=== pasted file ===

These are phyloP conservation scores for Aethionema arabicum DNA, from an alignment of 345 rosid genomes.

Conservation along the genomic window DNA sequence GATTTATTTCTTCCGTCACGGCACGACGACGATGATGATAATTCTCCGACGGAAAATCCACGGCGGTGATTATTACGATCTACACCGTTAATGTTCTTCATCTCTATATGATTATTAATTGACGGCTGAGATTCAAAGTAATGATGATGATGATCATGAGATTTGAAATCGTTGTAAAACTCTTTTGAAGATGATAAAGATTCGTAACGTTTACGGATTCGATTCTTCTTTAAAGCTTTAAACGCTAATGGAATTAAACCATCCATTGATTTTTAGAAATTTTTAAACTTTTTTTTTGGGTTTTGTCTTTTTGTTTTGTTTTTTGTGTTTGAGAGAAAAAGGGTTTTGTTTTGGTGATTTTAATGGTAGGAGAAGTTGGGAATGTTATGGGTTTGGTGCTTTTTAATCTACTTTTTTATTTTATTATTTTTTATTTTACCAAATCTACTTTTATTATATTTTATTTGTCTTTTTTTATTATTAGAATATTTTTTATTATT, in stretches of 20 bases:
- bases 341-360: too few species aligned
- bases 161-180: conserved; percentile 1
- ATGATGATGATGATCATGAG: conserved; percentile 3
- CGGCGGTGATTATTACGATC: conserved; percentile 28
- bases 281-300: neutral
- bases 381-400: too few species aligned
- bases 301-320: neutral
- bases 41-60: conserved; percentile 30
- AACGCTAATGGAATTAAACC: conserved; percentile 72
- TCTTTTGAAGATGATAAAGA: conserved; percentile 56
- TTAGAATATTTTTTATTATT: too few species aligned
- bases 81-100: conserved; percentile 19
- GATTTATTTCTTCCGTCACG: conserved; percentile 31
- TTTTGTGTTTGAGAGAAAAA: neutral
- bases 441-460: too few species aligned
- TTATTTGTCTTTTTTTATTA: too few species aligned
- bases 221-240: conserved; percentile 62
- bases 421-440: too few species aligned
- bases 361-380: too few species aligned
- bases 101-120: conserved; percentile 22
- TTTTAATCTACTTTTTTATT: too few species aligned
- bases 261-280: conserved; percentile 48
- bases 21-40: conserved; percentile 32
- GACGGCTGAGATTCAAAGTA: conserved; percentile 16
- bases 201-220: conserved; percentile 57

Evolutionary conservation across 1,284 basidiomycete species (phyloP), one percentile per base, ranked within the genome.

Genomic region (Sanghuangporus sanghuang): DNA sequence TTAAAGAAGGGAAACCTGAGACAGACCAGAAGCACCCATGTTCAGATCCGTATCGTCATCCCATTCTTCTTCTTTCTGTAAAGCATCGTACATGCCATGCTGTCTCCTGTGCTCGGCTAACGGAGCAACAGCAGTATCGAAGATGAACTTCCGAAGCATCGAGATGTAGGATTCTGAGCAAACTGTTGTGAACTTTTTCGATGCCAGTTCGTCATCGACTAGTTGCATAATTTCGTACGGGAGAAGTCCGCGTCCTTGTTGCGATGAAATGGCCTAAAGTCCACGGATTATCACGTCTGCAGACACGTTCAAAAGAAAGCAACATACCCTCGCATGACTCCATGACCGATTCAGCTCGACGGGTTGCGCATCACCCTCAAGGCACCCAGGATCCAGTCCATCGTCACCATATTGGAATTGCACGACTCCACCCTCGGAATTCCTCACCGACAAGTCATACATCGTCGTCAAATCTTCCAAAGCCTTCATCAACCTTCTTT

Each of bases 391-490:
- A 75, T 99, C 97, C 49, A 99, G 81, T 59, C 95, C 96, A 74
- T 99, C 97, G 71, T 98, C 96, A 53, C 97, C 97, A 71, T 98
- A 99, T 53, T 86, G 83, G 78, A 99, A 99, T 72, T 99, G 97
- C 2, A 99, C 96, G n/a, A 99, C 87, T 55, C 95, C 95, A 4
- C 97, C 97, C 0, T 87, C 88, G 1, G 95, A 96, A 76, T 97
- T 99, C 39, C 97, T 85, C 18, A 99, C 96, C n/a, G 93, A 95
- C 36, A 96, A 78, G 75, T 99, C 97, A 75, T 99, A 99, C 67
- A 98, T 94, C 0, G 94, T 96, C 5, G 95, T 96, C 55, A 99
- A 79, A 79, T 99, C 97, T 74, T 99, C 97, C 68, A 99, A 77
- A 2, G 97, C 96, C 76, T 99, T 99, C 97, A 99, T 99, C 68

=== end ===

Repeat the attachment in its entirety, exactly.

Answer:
These are phyloP conservation scores for Aethionema arabicum DNA, from an alignment of 345 rosid genomes.

Conservation along the genomic window DNA sequence GATTTATTTCTTCCGTCACGGCACGACGACGATGATGATAATTCTCCGACGGAAAATCCACGGCGGTGATTATTACGATCTACACCGTTAATGTTCTTCATCTCTATATGATTATTAATTGACGGCTGAGATTCAAAGTAATGATGATGATGATCATGAGATTTGAAATCGTTGTAAAACTCTTTTGAAGATGATAAAGATTCGTAACGTTTACGGATTCGATTCTTCTTTAAAGCTTTAAACGCTAATGGAATTAAACCATCCATTGATTTTTAGAAATTTTTAAACTTTTTTTTTGGGTTTTGTCTTTTTGTTTTGTTTTTTGTGTTTGAGAGAAAAAGGGTTTTGTTTTGGTGATTTTAATGGTAGGAGAAGTTGGGAATGTTATGGGTTTGGTGCTTTTTAATCTACTTTTTTATTTTATTATTTTTTATTTTACCAAATCTACTTTTATTATATTTTATTTGTCTTTTTTTATTATTAGAATATTTTTTATTATT, in stretches of 20 bases:
- bases 341-360: too few species aligned
- bases 161-180: conserved; percentile 1
- ATGATGATGATGATCATGAG: conserved; percentile 3
- CGGCGGTGATTATTACGATC: conserved; percentile 28
- bases 281-300: neutral
- bases 381-400: too few species aligned
- bases 301-320: neutral
- bases 41-60: conserved; percentile 30
- AACGCTAATGGAATTAAACC: conserved; percentile 72
- TCTTTTGAAGATGATAAAGA: conserved; percentile 56
- TTAGAATATTTTTTATTATT: too few species aligned
- bases 81-100: conserved; percentile 19
- GATTTATTTCTTCCGTCACG: conserved; percentile 31
- TTTTGTGTTTGAGAGAAAAA: neutral
- bases 441-460: too few species aligned
- TTATTTGTCTTTTTTTATTA: too few species aligned
- bases 221-240: conserved; percentile 62
- bases 421-440: too few species aligned
- bases 361-380: too few species aligned
- bases 101-120: conserved; percentile 22
- TTTTAATCTACTTTTTTATT: too few species aligned
- bases 261-280: conserved; percentile 48
- bases 21-40: conserved; percentile 32
- GACGGCTGAGATTCAAAGTA: conserved; percentile 16
- bases 201-220: conserved; percentile 57

Evolutionary conservation across 1,284 basidiomycete species (phyloP), one percentile per base, ranked within the genome.

Genomic region (Sanghuangporus sanghuang): DNA sequence TTAAAGAAGGGAAACCTGAGACAGACCAGAAGCACCCATGTTCAGATCCGTATCGTCATCCCATTCTTCTTCTTTCTGTAAAGCATCGTACATGCCATGCTGTCTCCTGTGCTCGGCTAACGGAGCAACAGCAGTATCGAAGATGAACTTCCGAAGCATCGAGATGTAGGATTCTGAGCAAACTGTTGTGAACTTTTTCGATGCCAGTTCGTCATCGACTAGTTGCATAATTTCGTACGGGAGAAGTCCGCGTCCTTGTTGCGATGAAATGGCCTAAAGTCCACGGATTATCACGTCTGCAGACACGTTCAAAAGAAAGCAACATACCCTCGCATGACTCCATGACCGATTCAGCTCGACGGGTTGCGCATCACCCTCAAGGCACCCAGGATCCAGTCCATCGTCACCATATTGGAATTGCACGACTCCACCCTCGGAATTCCTCACCGACAAGTCATACATCGTCGTCAAATCTTCCAAAGCCTTCATCAACCTTCTTT

Each of bases 391-490:
- A 75, T 99, C 97, C 49, A 99, G 81, T 59, C 95, C 96, A 74
- T 99, C 97, G 71, T 98, C 96, A 53, C 97, C 97, A 71, T 98
- A 99, T 53, T 86, G 83, G 78, A 99, A 99, T 72, T 99, G 97
- C 2, A 99, C 96, G n/a, A 99, C 87, T 55, C 95, C 95, A 4
- C 97, C 97, C 0, T 87, C 88, G 1, G 95, A 96, A 76, T 97
- T 99, C 39, C 97, T 85, C 18, A 99, C 96, C n/a, G 93, A 95
- C 36, A 96, A 78, G 75, T 99, C 97, A 75, T 99, A 99, C 67
- A 98, T 94, C 0, G 94, T 96, C 5, G 95, T 96, C 55, A 99
- A 79, A 79, T 99, C 97, T 74, T 99, C 97, C 68, A 99, A 77
- A 2, G 97, C 96, C 76, T 99, T 99, C 97, A 99, T 99, C 68